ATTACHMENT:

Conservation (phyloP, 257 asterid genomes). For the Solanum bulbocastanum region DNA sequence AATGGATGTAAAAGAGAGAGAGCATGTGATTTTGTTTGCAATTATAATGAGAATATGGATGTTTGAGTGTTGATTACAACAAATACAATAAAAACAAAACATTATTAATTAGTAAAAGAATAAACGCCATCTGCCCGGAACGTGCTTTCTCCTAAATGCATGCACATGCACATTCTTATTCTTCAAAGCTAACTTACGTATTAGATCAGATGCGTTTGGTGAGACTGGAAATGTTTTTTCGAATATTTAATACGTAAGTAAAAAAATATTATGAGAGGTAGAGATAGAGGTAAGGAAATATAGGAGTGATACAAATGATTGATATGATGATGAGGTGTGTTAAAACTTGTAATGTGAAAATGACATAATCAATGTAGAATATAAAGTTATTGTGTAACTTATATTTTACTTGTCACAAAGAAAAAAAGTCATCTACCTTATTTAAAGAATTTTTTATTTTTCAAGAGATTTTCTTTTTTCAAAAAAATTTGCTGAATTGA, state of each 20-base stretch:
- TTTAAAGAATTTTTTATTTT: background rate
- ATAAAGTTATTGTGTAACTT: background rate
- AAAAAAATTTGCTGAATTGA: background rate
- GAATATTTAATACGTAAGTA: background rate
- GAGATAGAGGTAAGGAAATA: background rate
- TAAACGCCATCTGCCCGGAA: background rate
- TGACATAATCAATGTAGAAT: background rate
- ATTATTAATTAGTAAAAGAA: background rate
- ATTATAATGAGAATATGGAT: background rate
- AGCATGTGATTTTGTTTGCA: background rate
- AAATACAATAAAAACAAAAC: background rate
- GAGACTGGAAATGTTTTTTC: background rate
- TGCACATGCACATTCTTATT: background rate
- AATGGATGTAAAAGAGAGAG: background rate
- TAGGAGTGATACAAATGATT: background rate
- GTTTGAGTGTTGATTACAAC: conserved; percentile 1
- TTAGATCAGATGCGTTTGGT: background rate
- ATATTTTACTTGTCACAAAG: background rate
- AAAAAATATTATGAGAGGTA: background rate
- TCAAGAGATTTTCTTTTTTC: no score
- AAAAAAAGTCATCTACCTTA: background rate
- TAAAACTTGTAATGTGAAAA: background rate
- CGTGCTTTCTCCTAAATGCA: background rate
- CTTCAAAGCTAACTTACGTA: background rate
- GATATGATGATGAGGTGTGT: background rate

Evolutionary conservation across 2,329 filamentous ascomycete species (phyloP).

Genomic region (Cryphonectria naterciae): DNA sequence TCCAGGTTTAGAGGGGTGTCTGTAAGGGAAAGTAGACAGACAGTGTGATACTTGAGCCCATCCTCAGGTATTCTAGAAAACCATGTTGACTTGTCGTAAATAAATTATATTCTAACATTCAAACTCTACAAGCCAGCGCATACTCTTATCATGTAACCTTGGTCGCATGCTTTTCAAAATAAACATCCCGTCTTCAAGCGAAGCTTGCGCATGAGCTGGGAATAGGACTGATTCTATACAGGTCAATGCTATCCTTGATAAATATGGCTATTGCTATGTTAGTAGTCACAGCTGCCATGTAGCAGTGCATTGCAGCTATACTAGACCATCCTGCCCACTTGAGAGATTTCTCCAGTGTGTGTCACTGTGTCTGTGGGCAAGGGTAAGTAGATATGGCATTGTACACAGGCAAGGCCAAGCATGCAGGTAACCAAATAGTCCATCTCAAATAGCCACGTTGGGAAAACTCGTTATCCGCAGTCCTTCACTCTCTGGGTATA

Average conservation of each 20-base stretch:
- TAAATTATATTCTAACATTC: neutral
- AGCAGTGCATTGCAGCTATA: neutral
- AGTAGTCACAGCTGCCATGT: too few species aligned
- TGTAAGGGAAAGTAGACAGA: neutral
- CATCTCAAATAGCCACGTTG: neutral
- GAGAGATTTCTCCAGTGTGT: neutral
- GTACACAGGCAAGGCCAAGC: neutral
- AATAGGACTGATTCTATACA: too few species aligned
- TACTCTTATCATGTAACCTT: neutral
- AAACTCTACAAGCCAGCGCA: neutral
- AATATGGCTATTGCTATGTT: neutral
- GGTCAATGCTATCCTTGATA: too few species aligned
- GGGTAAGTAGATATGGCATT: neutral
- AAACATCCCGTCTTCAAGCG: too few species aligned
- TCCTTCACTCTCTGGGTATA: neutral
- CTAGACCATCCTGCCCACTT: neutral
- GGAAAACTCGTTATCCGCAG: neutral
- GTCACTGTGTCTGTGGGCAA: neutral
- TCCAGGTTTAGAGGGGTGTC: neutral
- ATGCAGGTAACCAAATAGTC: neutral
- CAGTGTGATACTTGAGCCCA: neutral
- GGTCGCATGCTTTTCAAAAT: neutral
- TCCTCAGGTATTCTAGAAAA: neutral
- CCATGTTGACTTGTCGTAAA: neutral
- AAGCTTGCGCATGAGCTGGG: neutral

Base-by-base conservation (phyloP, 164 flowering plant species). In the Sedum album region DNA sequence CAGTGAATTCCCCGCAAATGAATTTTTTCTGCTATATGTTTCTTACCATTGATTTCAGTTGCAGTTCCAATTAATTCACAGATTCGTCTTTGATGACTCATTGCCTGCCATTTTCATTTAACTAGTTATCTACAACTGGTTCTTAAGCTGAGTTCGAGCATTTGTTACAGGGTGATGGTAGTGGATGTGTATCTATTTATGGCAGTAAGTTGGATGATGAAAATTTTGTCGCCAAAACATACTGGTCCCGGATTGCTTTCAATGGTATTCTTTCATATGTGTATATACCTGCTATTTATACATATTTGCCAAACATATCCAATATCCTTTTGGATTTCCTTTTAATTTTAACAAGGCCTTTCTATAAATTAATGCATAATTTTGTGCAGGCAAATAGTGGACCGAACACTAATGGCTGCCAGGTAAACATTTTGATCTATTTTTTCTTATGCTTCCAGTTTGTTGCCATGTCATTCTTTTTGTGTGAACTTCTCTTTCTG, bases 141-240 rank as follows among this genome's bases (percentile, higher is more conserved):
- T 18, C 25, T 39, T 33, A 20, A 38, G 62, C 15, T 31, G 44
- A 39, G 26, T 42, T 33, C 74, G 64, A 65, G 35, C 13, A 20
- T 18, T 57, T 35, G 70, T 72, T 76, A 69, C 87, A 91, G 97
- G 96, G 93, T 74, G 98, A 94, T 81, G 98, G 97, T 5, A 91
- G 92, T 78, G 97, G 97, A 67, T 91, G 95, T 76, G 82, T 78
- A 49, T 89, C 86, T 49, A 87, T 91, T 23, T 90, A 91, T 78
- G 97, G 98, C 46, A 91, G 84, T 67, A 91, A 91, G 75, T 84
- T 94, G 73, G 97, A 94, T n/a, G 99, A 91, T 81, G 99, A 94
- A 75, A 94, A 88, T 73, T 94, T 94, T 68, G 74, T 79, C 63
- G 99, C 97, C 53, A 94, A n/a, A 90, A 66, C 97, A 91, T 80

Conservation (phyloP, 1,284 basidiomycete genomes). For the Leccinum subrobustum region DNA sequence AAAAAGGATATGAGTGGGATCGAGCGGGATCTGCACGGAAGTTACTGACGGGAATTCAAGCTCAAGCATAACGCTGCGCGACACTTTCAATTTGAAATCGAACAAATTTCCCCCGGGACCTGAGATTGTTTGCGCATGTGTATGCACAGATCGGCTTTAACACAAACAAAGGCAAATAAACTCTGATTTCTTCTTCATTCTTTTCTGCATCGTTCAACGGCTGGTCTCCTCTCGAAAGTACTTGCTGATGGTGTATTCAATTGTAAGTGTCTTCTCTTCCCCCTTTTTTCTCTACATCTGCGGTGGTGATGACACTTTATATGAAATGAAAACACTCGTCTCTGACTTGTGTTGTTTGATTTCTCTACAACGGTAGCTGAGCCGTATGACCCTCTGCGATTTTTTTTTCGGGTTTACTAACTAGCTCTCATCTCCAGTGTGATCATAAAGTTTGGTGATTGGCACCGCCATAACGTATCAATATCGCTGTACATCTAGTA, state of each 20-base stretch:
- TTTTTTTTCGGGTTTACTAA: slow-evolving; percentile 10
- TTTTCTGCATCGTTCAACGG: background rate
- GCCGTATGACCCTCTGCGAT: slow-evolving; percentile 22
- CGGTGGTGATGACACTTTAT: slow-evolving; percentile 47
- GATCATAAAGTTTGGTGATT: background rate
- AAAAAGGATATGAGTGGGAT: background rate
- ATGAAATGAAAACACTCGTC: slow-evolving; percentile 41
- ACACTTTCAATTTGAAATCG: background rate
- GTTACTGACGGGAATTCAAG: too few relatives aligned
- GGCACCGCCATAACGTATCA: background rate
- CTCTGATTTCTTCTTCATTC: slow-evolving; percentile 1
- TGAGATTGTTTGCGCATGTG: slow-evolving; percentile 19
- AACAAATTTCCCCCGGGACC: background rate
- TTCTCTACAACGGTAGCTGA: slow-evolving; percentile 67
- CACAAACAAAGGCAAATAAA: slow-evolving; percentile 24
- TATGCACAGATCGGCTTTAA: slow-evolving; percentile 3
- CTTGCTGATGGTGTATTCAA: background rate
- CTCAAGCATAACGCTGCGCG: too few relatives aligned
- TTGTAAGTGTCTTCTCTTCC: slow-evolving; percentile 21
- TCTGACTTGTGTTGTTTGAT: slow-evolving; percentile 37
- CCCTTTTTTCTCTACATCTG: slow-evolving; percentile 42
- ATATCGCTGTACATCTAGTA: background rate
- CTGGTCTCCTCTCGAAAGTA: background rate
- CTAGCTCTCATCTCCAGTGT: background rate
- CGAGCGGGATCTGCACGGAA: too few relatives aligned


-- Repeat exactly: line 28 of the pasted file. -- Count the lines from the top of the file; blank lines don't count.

Genomic region (Cryphonectria naterciae): DNA sequence TCCAGGTTTAGAGGGGTGTCTGTAAGGGAAAGTAGACAGACAGTGTGATACTTGAGCCCATCCTCAGGTATTCTAGAAAACCATGTTGACTTGTCGTAAATAAATTATATTCTAACATTCAAACTCTACAAGCCAGCGCATACTCTTATCATGTAACCTTGGTCGCATGCTTTTCAAAATAAACATCCCGTCTTCAAGCGAAGCTTGCGCATGAGCTGGGAATAGGACTGATTCTATACAGGTCAATGCTATCCTTGATAAATATGGCTATTGCTATGTTAGTAGTCACAGCTGCCATGTAGCAGTGCATTGCAGCTATACTAGACCATCCTGCCCACTTGAGAGATTTCTCCAGTGTGTGTCACTGTGTCTGTGGGCAAGGGTAAGTAGATATGGCATTGTACACAGGCAAGGCCAAGCATGCAGGTAACCAAATAGTCCATCTCAAATAGCCACGTTGGGAAAACTCGTTATCCGCAGTCCTTCACTCTCTGGGTATA